Why Does Google Hate My Website? Trustrank Is a Factor
You type your keyword into Google, crossing your fingers.
When the search results appear, you grit your teeth.
You ask one question. “Why does Google hate my website?”
It is a good question – an important question.
What does Google have against you? There must be some reason that your site does not get the respect it deserves. However, what is the reason?
Your site may be artfully designed and written. It might be targeted to your ideal customers. Every page might be keyword optimized. Moreover, yet, it is still not ranking at the top of Google.
Your job is to figure out why.
As it turns out, the answer is a simple one. It is all about your trust rank – your Google trust score.
It is time to stop asking, “Why is my website not ranking?”
Follow my advice, and you will have your site ranking in no time on all the search engines.
What’s Google Doing in 2018?
Google updates its search engine algorithms all the time, like every day. To get the page rank you want, you must know how Google works.
Here are the basics:
- After you launch a site, it sends out robots to crawl it. These “spiders” collect critical data and carry it back to Google.
- It indexes the data from the spiders. Indexing helps them to understand your site. Also, domain age is a factor.
- A user searches a keyword looking for an answer, a service, product, etc. Google’s algorithms sort through sites to return those that are relevant.
That is a straightforward explanation, but it holds true. If you want Google to love your site, give them a reason to love it.
It all comes down to the TrustRank algorithm
In the early days of search, keywords were the only metric used to rank sites.
High keyword density translated to a top search ranking.
Today’s algorithms do not care as much about keyword density. Their goal is to return sites that have the most relevance to users.
The key to earning a top spot on Google is trust. Google Pagerank is no longer a factor.
Google decides which sites to trust based on markers built into its algorithms. They include:
- The indexed age of your site. Google trusts established sites more than new ones.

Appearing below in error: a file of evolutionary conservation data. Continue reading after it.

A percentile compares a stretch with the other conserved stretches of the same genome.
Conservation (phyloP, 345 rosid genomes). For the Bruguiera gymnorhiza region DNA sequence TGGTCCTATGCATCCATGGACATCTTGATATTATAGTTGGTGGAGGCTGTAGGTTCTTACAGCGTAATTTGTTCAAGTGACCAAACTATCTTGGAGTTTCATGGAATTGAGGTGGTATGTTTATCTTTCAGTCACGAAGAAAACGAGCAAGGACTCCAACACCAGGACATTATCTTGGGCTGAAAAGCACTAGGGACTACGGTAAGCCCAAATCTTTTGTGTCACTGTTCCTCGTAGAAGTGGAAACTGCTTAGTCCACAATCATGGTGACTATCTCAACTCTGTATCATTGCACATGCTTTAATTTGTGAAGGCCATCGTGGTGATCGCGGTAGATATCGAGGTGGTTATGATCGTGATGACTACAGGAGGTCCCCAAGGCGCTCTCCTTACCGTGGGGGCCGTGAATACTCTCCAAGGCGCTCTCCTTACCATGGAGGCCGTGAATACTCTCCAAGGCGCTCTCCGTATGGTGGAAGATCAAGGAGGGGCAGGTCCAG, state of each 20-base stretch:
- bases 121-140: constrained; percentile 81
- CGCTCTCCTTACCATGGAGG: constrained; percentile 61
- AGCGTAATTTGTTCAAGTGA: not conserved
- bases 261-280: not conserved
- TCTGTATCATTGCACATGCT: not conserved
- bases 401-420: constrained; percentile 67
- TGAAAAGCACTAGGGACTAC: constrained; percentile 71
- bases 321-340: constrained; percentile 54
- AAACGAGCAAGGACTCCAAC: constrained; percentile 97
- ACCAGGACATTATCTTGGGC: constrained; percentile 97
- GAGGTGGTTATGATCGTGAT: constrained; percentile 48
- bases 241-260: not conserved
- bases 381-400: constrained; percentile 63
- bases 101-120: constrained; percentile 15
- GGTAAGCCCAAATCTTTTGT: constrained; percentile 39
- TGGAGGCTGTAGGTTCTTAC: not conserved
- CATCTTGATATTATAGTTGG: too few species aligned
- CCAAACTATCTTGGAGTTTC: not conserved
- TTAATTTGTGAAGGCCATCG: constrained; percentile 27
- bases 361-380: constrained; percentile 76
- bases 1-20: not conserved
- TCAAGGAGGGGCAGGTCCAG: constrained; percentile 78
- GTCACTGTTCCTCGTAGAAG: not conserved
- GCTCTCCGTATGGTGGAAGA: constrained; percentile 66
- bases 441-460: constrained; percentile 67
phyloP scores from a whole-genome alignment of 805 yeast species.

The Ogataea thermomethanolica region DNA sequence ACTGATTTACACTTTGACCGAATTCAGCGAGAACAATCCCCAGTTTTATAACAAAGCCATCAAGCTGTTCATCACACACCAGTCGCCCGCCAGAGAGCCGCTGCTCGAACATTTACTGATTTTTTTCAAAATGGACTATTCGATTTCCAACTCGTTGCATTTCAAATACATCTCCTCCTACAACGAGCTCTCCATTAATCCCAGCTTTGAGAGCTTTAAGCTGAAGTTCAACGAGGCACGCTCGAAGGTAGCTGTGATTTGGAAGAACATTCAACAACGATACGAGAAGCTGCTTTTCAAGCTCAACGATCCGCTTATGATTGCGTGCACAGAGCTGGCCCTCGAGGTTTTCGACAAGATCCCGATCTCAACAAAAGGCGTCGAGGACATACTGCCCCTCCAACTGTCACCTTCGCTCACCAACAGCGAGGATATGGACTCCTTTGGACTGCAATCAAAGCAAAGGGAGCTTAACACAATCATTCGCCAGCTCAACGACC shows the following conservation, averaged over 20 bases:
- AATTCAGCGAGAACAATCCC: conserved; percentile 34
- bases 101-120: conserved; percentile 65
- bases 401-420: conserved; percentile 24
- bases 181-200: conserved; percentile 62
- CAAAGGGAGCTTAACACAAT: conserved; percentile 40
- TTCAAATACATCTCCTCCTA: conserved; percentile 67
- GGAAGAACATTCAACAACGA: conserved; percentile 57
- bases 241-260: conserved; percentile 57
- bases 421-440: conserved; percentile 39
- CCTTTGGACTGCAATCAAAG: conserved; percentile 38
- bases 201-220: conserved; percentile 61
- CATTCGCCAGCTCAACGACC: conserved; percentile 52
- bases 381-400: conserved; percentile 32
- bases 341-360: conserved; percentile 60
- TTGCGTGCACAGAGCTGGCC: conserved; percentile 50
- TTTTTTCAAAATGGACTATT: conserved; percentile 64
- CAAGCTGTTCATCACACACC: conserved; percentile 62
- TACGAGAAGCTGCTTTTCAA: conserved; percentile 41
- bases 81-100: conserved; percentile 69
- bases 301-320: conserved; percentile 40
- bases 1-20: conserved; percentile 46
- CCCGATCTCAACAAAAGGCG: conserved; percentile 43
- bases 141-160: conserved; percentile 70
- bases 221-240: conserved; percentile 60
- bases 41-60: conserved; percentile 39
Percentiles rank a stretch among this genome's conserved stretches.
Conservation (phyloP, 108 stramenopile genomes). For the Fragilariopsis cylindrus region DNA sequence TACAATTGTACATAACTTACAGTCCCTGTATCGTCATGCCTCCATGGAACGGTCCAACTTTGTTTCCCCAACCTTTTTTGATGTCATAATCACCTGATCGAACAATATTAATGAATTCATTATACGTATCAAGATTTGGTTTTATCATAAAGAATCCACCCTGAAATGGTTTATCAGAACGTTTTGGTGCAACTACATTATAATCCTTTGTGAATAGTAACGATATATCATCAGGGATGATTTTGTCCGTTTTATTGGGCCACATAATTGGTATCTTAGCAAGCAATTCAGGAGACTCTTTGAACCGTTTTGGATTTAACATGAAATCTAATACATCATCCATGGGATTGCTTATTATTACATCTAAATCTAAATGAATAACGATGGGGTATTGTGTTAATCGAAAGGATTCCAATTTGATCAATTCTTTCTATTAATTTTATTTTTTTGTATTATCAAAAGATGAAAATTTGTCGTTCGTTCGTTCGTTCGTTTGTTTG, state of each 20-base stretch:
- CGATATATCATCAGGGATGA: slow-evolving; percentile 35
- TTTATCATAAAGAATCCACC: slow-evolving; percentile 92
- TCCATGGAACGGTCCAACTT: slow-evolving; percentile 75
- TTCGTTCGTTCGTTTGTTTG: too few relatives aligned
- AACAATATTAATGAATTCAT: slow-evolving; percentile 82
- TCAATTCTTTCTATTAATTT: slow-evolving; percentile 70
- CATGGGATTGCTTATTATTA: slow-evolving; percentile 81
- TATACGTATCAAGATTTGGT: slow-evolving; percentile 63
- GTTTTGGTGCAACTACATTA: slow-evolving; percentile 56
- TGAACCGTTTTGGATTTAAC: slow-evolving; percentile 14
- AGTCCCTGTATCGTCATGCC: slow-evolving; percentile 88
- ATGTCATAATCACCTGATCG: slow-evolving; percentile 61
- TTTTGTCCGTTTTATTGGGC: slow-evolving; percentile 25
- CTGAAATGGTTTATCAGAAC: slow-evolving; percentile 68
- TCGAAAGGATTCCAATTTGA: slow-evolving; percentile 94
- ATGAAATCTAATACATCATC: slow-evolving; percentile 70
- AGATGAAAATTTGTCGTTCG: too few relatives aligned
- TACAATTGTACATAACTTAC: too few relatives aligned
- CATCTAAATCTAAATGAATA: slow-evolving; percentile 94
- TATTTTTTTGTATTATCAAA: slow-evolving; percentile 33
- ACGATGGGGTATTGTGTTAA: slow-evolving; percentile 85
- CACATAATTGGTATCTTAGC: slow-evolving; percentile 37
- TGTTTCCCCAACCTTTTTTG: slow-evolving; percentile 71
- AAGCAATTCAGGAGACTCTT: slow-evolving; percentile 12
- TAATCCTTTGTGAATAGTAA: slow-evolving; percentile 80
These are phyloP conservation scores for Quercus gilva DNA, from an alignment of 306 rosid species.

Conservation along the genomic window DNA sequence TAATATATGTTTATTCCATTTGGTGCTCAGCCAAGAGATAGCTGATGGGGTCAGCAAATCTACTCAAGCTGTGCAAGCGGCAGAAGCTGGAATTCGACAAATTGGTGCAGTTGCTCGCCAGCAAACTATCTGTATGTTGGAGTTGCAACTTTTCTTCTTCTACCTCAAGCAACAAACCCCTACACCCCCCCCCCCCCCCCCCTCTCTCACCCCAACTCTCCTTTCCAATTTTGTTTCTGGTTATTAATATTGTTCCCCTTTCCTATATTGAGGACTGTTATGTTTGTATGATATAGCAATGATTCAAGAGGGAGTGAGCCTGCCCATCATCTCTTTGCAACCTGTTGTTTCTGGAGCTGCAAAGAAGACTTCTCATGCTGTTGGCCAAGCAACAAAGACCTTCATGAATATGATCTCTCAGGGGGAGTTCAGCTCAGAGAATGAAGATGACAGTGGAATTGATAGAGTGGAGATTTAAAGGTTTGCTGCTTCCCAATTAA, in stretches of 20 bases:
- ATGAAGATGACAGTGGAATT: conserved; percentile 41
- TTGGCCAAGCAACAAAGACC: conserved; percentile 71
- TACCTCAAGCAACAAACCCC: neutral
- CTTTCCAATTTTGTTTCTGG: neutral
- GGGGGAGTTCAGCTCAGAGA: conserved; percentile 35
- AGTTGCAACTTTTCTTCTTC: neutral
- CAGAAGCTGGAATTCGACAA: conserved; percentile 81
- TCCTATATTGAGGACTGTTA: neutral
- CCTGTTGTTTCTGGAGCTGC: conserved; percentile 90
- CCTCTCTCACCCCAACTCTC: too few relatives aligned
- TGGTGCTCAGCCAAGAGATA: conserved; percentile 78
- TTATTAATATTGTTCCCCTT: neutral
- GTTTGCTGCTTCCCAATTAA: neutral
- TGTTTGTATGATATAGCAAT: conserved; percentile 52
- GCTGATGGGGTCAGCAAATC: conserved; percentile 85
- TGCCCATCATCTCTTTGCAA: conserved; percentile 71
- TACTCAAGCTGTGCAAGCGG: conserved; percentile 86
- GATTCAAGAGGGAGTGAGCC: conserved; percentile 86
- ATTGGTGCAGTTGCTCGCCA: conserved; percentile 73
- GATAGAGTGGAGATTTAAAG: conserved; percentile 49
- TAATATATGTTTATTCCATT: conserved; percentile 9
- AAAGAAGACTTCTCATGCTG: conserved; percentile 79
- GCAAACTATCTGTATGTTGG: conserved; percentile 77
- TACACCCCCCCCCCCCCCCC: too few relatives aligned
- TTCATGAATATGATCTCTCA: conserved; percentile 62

- The domain authority of your site. Inbound links from authority properties earn trust. The links should not all be from the same site.
- The quality of your content. The content must be of high quality, keyword-topical, compelling, and useful.
Google’s algorithms are proprietary.
We do not know precisely what they target. But these three markers are essential if you want a high search rank.
What Does Google Think You Are Doing?
The answer to, “Why does Google hate my site?” might be a simple one.
Google must crawl and index your site to rank it. If the robots can’t crawl properly, you’re finished.
Checking your site’s indexing is not something they make easy. They don’t provide tools to do it.
The solution is to do one of two things. First, you can use domain.com to see which pages are indexed. Second, check Google Analytics to see which pages aren’t getting organic traffic.
If your site is not properly indexed, you can ask to have it crawled it again.
Can Google Find You?
If you are asking why does Google hate my website, the answer might be simple. It might be that they are blocked from crawling it.
Robots.txt is a text file that webmasters create. It lets Google know which pages to crawl and which to ignore.
The robots.txt file on your site might be getting in the way. For example, it might be disallowing crawling pages or even your entire website.
If your site has a robots.txt file, bots read it before crawling your site.
They will obey any directives there. Code that inhibits bots can affect your site’s page trust.
Is Your Website Poorly Designed?
The design of your site is a factor not to overlook.
If your site’s design is out of date, you might be turning off visitors.
Adhering to their best practices can help.
Here are a few design elements that you might need to update.
- Is your site mobile friendly? Since the Mobilegeddon update, Google penalizes sites that aren’t.
- Are you using Flash? Any code that prevents being read, might hurt you.
- Have you included relevant text in alt tags for images? Google will not be able to read it. Use captions or tags instead.
- Is it easy to navigate? Make sure you have no broken links or confusing menus.
Everything about your site’s design should make it easy to crawl.
If it does not, it is time for an update.
Do Your Visitors Like Your Site?